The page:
Stirling Castle, featuring a lesson in rugby and several aphorisms

St. Andrew’s Day, celebrating the patron saint of Scotland (the one with the jaunty cross), is for many of us at unis across the country a celebration of the end of our first semester’s classes, and the free museum openings and cultural events from the highlands to the lowlands, from Fraserburgh to the Firth of Forth, make this an excellent opportunity to take a break before papers and exams.  With exactly that in mind, I booked a Megabus ticket for Stirling (£4 round trip) to take advantage of free entrance to Stirling Castle, about which I knew nothing, other than that Mel Gibson once captured it from the British.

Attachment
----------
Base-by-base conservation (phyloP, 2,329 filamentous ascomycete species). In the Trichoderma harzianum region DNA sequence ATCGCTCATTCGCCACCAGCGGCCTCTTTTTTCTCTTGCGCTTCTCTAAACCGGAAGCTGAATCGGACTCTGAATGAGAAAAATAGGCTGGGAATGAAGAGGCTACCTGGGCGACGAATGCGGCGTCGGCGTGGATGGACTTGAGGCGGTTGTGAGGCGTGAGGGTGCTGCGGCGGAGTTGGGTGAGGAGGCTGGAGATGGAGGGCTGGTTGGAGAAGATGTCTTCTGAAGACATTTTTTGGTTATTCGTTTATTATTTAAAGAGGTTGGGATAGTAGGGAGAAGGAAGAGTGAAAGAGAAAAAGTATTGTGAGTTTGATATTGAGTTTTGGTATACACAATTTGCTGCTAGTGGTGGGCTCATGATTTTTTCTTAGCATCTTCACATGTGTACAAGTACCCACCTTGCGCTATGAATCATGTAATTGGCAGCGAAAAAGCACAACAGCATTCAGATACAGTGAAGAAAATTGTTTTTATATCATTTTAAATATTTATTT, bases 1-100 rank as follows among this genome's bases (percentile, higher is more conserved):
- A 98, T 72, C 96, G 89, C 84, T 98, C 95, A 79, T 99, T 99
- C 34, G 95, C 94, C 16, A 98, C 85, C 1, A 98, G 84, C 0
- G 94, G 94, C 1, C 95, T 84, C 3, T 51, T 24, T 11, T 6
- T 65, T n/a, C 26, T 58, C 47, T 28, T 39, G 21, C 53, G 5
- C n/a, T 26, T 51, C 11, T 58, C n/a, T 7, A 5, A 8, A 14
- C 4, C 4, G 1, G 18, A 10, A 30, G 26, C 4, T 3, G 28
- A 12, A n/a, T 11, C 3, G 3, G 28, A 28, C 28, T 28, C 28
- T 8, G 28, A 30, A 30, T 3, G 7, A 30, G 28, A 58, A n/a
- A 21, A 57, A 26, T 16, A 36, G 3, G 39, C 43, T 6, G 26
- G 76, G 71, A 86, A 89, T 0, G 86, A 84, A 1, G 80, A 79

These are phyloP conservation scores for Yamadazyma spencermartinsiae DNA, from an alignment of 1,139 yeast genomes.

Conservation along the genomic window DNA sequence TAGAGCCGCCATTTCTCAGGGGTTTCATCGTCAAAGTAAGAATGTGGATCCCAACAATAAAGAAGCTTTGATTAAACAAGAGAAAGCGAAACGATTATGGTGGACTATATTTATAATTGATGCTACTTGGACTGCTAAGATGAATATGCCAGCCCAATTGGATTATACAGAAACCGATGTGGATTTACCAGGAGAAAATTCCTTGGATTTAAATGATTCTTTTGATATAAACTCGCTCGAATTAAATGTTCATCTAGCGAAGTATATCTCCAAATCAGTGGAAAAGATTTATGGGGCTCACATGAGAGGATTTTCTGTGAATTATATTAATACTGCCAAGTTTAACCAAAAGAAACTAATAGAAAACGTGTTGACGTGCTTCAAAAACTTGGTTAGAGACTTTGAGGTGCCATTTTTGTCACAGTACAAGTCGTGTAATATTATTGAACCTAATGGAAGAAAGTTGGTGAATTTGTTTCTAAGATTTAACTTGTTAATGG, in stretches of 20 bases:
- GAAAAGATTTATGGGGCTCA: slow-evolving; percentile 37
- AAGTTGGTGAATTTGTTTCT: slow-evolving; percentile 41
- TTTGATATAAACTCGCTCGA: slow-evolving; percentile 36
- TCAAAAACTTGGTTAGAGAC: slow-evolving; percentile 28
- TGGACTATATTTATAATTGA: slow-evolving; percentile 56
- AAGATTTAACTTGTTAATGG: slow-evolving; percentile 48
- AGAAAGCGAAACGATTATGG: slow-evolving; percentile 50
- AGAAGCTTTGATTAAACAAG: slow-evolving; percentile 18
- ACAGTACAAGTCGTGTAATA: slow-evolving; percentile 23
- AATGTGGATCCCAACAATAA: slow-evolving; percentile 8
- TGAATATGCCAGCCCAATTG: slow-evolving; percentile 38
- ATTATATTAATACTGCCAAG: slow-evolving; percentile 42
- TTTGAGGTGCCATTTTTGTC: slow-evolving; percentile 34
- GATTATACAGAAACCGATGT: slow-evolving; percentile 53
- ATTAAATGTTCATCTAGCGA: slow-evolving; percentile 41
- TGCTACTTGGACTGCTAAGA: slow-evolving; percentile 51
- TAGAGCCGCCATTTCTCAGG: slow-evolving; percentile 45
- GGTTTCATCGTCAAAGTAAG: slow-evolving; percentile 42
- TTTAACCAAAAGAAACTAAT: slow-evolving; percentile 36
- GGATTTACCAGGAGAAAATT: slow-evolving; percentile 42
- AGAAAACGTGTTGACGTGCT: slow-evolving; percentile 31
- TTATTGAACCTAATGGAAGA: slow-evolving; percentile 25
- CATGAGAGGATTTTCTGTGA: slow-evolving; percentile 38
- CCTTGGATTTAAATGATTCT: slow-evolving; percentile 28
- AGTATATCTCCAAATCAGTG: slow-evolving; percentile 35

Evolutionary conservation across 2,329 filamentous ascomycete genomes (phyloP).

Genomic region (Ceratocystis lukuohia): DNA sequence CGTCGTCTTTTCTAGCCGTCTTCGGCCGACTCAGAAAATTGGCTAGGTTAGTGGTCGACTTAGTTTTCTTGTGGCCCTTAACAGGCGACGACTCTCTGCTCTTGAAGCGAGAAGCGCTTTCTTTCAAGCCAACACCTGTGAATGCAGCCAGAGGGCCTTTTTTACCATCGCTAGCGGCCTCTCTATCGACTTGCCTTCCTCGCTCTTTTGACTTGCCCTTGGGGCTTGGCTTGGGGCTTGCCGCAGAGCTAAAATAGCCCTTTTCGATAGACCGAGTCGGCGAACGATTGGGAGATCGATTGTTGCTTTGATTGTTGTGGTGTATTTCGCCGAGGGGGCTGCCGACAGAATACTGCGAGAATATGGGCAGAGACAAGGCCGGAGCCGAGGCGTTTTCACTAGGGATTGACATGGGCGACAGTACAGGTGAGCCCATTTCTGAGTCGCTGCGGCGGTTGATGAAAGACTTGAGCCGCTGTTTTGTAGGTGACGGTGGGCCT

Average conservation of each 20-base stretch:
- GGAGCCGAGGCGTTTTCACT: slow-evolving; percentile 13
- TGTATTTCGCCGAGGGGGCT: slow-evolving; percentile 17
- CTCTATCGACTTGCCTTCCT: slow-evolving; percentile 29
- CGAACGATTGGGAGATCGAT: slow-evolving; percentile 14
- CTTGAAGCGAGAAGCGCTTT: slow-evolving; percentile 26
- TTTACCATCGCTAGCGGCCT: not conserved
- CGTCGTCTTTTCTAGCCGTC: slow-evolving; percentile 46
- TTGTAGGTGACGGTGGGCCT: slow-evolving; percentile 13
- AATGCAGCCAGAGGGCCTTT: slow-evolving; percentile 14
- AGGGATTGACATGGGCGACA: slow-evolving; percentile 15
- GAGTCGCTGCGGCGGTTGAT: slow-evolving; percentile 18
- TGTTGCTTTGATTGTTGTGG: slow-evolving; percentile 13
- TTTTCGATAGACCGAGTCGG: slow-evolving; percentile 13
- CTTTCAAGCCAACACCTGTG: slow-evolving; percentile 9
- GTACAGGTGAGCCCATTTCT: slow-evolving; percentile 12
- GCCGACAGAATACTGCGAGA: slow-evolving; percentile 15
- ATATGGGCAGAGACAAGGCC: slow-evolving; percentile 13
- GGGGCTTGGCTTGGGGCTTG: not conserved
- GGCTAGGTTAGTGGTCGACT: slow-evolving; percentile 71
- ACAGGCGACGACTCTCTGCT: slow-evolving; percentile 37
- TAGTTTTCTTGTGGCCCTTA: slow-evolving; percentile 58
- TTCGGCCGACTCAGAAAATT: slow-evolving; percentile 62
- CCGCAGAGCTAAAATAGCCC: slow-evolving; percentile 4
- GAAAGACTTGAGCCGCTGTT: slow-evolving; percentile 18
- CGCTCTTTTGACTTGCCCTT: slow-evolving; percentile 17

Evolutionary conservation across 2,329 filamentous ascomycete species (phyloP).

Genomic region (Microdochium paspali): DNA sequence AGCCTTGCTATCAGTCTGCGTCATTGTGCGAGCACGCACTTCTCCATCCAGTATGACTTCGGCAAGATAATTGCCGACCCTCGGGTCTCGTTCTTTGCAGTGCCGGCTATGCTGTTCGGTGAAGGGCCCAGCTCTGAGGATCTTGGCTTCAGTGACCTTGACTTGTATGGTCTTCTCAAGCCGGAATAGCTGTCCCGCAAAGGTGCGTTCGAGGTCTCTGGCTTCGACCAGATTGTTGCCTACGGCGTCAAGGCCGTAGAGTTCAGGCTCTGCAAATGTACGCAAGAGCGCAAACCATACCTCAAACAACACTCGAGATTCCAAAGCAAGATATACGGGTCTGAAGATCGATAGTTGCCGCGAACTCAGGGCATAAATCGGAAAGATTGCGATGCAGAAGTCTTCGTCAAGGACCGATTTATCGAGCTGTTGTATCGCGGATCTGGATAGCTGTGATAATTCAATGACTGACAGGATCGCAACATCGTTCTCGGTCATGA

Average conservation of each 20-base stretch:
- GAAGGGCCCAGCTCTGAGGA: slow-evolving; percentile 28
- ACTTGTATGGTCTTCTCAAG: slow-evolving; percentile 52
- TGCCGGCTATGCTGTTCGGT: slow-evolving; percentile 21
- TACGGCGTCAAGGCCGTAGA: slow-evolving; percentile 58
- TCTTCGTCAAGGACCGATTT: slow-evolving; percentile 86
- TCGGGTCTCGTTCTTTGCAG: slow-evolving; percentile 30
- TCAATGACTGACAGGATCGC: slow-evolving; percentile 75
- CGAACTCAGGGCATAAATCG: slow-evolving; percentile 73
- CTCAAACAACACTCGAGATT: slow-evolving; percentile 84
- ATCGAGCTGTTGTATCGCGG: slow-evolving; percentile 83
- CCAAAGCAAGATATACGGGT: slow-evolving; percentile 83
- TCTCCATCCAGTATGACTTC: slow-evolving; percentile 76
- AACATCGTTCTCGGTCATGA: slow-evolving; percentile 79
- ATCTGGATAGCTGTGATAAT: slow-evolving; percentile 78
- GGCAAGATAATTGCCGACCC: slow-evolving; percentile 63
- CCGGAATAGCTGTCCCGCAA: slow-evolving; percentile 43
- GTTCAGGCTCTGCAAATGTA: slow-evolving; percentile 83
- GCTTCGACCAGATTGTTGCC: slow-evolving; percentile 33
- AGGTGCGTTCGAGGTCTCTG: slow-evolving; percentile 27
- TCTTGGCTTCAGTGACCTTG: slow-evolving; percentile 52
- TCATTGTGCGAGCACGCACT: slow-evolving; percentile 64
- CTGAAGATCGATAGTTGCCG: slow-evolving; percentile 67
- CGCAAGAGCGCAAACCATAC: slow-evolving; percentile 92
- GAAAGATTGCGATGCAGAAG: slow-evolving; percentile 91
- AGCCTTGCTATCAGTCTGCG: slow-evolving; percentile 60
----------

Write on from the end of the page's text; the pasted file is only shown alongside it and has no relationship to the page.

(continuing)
After a drive of about an hour and 10 minutes (reading the critic Johannes Voelz on Emerson – I couldn’t make a complete escape from Uni) I started off from the Goosecroft bus station below the Thistle Shopping Centre and did my best to find the castle – as always, in Scotland, without a functioning Google Maps.  I managed somehow to avoid the charming, busy, shop- and pedestrian-filled “Old Town” and wandered instead into a grimy fogged slum of massage parlors and solicitors of the Saul Goodman variety, and also caught no sight of the castle – a true feat, as this massive hulk of different stone structures thrown up across seven or so centuries occupies the highest point in the town.  I was expecting something like the dramatic Edinburgh Castle, visible from just about anywhere.  Instead I found a few shuttered pubs and a betting office already open at 11.  But I did stumble on a sight that made me catch my breath – at least I’m fairly sure it was this, and not the endless incline of the cobblestone street: the Wallace Monument appeared nobly on a promontory in the valley below, only a few shades darker than the mist-wreathed hills all around it.

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